At 10:30 p.m. in Cincinnati, Wimbledon Champion Marion Bartoli announced that she was retiring from tennis. Amy has more here, including quotes from Bartoli at tonight’s presser.
Marion Bartoli from tonight (GETTY) pic.twitter.com/cMsK24TZpU
— Joe Fleming (@ByJoeFleming) August 15, 2013
Shocked does not even come close to describing it.
Was actually around several French players when news of Bartoli's retirement broke. All (Mladenovic, Gasquet, Mahut, etc) totally shocked.
— Ben Rothenberg (@BenRothenberg) August 15, 2013
Below, we try and process our thoughts.
This is the biggest mic drop in the history of sports.
— Brodie (@MindTheRacket) August 15, 2013
I do not understand this … until I stop to think about it and I do. There’s this, for example:
Retiring on top–few athletes choose to do it or are even in position to be able to do it. Bartoli, an original to the end, does it her way.
— Matt Zemek (@mzemek) August 15, 2013
Lindsay Davenport sounded genuinely puzzled that Bartoli would elect not to go and defend her title at Wimbledon. As in, “Showing up to defend the title is part of the honor of winning it.” But that just illustrates the difference in thought processes from two women who’ve competed at the very top of women’s tennis. Not everyone is the same, and no one is like Marion Bartoli.
Marion Bartoli reached a career high of World No. 7, something that happened just last year (that’s her current ranking, too). She won eight titles, the last one of which was Wimbledon. She raised the famous Venus Rosewater Dish at age 28, after being a pro for 13 years. She played nearly 800 matches on the WTA and ITF tour.
The point of that last paragraph is that Marion Bartoli has been through a lot, has endured the grind of being a pro tennis player for quite a while, and she’s likely to never have as much of a high as she just had by winning Wimbledon ever again. As a matter of fact, before winning Wimbledon this past July, she hadn’t won a WTA title since Osaka in 2011.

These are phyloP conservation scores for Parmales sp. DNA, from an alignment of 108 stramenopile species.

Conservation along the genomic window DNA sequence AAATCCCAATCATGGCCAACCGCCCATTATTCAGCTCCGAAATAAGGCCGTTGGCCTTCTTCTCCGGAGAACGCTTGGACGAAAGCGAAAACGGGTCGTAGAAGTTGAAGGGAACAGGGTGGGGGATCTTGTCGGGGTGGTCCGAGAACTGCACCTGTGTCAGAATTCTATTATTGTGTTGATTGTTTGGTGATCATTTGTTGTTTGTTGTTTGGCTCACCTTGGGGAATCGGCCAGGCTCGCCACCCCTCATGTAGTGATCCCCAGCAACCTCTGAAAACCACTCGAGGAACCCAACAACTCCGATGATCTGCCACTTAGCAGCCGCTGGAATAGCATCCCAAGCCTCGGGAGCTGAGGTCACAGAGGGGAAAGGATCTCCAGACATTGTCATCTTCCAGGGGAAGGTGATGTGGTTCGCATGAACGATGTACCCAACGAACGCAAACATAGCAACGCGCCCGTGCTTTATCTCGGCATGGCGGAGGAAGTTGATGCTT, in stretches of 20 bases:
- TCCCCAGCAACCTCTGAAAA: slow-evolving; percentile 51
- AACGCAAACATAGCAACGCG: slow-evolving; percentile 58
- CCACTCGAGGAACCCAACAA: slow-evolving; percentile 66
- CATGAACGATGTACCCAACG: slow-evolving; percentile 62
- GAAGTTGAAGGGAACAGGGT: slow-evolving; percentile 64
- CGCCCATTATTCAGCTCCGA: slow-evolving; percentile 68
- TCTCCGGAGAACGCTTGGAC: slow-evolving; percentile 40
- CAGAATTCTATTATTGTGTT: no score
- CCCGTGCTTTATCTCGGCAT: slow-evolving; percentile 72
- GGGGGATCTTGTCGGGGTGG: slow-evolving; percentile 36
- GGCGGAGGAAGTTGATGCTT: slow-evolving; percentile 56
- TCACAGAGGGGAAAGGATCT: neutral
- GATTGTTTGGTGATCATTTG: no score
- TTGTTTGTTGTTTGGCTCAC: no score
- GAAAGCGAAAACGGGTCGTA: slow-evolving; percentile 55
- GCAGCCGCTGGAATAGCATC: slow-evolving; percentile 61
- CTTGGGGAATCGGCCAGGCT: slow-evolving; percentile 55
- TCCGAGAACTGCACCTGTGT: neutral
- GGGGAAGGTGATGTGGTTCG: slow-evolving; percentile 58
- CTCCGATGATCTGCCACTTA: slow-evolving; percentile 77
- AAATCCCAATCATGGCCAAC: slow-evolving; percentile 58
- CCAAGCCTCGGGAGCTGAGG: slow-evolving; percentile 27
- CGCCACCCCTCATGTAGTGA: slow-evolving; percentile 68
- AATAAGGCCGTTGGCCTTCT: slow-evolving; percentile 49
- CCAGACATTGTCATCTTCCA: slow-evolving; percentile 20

Marion Bartoli had a dream. It was to win Wimbledon. She somehow got a chance in 2007, but it slipped away. That dream had to feel pretty unattainable as she started this year’s Wimbledon. And yet, she ended up winning it.
The odds of that happening again are slim to none. And the grind of the pro tennis tours can be quite unbearable. Hence, I can understand perfectly why it was time for her to call it quits. An athlete doesn’t arrive at this decision lightly — for them, it’s like throwing themselves off a cliff. They’ve been professional athletes for a long time, and before that they were professional athletes in training. Being a pro is all they know.
I’m convinced that Marion will have a fruitful post-tennis career. She will re-invent herself much in the same way as she re-invented her serve every two or three weeks. She’ll remain an original, and a beacon of iconoclasm wherever she goes. My best wishes go out to her.
Uuuuum … wow. Okay, so now that I’ve picked my jaw off of the floor, my first reaction is that she’s going to regret this. I remember when Roddick retired last year, as shocking as that was, he had the announcement during the day, on his day off. It was after a win, not a loss. He called all of his family members so they knew it was coming. It was a rational decision.
This seems different. It’s 10:30 at night in Cincinnati. She’s just coming off the high of winning Wimbledon and the emotional and physical exhaustion that comes with it. Nothing feels good. She just lost a match. She clearly needs to take a break and regroup, but to retire? Now? It seems like a spur of the moment thing, and like something she might regret.
However, Marion has never done things conventionally, we all know that, so if this is indeed it, my next feeling is a selfish one: sadness that I never got to watch her in person or interview her. I have long dreamed of sitting down with Marion and Walter and doing a one-on-one. I wanted to experience the madness of Marion up close. But maybe I’ll still get to do that some day, even if not in competition.
Finally, I feel appreciation. I’ve always had a love for the eccentric, and therefore Bartoli has always caught my eye. She has been an inspiration.
Here are some things I’ve written about her recently:
Thanks for everything, Marion. And know that you can come back. But only if you want to.
EDIT: I wrote a few more thoughts on the subject for BR, “Marion Bartoli’s Retirement Leaves Tennis World in Shock.”